Dynamic Pricing for the Marketing Team

Companies that use dynamic pricing methodologies have added a new wrinkle into the marketing team’s calculation


The shift from outbound marketing, where marketers pushed their messages to the public through TV, radio, and other forms of advertising, toward inbound marketing, where consumers found relevant content on their own while making a purchase decision, was a significant transition for marketing teams. All their old methods of measuring success went out the window, replaced with more precise digital tracking methods.

For the first time, marketers were able to calculate accurate return on investment (ROI) for their efforts. While they could always estimate the ROI from a TV campaign, they could truly calculate the cost of a digital advertisement, follow the clicks through sales, and understand whether or not a campaign or ad was successful. So if a company invested $1,000 in an ad campaign, which directly led to $10,000 in sales, they could see that the ad led to $9,000 in revenue, and a 900% ROI.

As a result, successful marketing teams got very good at creating campaigns that delivered high ROI. However, companies that use dynamic pricing methodologies have added a new wrinkle into the marketing team’s calculation. With dynamic pricing, the marketing team can never be sure of the sales price, and as a result, they’ll also struggle to predict unit sales. Missing those two pieces of data makes it difficult to forecast sales results.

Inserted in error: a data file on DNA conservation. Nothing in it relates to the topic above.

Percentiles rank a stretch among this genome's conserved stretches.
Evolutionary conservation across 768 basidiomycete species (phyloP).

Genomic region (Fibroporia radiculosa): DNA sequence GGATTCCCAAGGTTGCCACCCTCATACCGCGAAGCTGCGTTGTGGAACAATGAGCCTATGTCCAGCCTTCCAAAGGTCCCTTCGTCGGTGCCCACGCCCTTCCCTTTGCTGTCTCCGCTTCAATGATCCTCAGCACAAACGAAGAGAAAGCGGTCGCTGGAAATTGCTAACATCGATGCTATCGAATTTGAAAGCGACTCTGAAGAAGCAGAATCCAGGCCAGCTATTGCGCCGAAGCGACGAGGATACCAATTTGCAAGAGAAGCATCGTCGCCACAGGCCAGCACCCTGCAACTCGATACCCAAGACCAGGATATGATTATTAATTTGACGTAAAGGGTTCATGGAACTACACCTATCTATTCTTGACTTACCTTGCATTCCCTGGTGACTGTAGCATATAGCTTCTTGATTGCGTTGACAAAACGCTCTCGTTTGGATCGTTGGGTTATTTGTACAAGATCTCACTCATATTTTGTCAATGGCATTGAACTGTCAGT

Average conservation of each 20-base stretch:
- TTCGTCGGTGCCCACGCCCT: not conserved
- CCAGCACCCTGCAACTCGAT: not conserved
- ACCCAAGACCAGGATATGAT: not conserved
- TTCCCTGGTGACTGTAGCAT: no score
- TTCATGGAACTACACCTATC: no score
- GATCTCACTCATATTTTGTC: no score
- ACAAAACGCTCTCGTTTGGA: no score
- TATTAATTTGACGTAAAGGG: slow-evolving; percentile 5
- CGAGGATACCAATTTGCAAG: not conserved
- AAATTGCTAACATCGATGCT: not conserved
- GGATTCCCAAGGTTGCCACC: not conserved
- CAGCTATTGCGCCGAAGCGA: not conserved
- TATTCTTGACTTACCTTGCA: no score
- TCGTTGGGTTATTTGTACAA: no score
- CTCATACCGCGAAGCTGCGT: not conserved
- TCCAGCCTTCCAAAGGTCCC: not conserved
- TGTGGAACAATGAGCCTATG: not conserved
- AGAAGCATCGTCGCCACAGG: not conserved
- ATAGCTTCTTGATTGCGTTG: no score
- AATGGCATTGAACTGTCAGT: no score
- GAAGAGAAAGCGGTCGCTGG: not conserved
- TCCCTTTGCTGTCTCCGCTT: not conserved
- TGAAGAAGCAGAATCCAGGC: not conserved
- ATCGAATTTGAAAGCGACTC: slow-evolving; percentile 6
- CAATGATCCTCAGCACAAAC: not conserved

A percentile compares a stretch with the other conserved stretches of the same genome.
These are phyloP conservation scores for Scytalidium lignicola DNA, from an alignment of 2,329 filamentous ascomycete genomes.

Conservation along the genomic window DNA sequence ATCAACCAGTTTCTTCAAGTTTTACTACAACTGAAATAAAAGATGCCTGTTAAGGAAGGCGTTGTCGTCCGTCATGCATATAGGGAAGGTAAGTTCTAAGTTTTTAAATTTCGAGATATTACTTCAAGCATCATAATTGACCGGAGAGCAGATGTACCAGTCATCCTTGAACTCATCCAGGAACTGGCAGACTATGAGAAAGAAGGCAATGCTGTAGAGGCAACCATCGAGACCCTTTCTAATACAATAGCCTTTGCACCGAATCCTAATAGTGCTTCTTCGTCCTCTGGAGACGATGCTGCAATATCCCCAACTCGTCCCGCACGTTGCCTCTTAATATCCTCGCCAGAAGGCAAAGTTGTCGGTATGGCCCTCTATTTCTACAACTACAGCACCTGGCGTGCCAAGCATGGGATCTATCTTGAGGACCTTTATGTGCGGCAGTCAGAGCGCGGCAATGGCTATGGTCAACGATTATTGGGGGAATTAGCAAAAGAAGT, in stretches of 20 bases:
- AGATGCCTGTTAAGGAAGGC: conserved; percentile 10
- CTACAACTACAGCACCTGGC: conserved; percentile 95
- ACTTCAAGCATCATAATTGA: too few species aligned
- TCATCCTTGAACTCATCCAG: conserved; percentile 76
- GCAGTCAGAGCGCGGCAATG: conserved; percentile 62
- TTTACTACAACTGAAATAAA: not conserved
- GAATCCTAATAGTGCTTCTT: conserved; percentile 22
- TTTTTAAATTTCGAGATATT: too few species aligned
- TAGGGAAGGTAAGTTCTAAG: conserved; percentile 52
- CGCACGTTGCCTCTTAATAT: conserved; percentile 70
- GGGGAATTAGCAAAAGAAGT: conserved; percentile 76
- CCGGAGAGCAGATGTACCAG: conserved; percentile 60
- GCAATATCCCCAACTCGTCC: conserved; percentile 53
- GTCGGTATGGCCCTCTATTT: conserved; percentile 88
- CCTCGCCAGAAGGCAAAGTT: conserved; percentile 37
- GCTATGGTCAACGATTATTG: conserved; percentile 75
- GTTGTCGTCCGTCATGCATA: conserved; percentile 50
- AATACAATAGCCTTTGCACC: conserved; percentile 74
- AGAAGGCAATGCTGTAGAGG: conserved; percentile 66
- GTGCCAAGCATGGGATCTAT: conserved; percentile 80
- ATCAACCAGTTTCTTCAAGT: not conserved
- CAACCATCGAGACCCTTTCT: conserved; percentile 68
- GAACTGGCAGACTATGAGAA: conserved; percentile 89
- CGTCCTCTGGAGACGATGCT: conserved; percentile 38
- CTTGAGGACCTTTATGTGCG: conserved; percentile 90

It’s Not Just Calculating ROI

ROI isn’t the only change that will impact your marketing team. When you introduce dynamic pricing into your sales and marketing strategy, it’s vital that the marketing team be on-board with the changing strategy. Whether you’ve adopted a competitive pricing strategy where your products are always the lowest price in the area, or you’re using a different pricing strategy, your marketing team needs to work that strategy into its campaigns.

For example, companies that adopt a low-price strategy will need a high volume of sales to maintain profitability. The marketing team needs to increase their ad investment to generate more traffic, so they can increase sales to the point where the company can survive. Companies that adopt more of a value-based pricing strategy, on the other hand, will need to convey the value their products and service deliver through their campaigns.

Let’s Get Back to the ROI Question

As marketers continue to work in a dynamically priced environment, they’re going to realize that while they may not be able to be as accurate as they once were in predicting ROI, due to changing prices, they are able to calculate ROI.

The challenge for them takes place during the planning phase, and understanding that as price shifts, so does the probability of conversion. By staying aware of these shifts, and seeing the way they impact sales over time, marketing can fine tune their efforts to ensure that they continue to create successful campaigns that deliver the web traffic needed to support sales.


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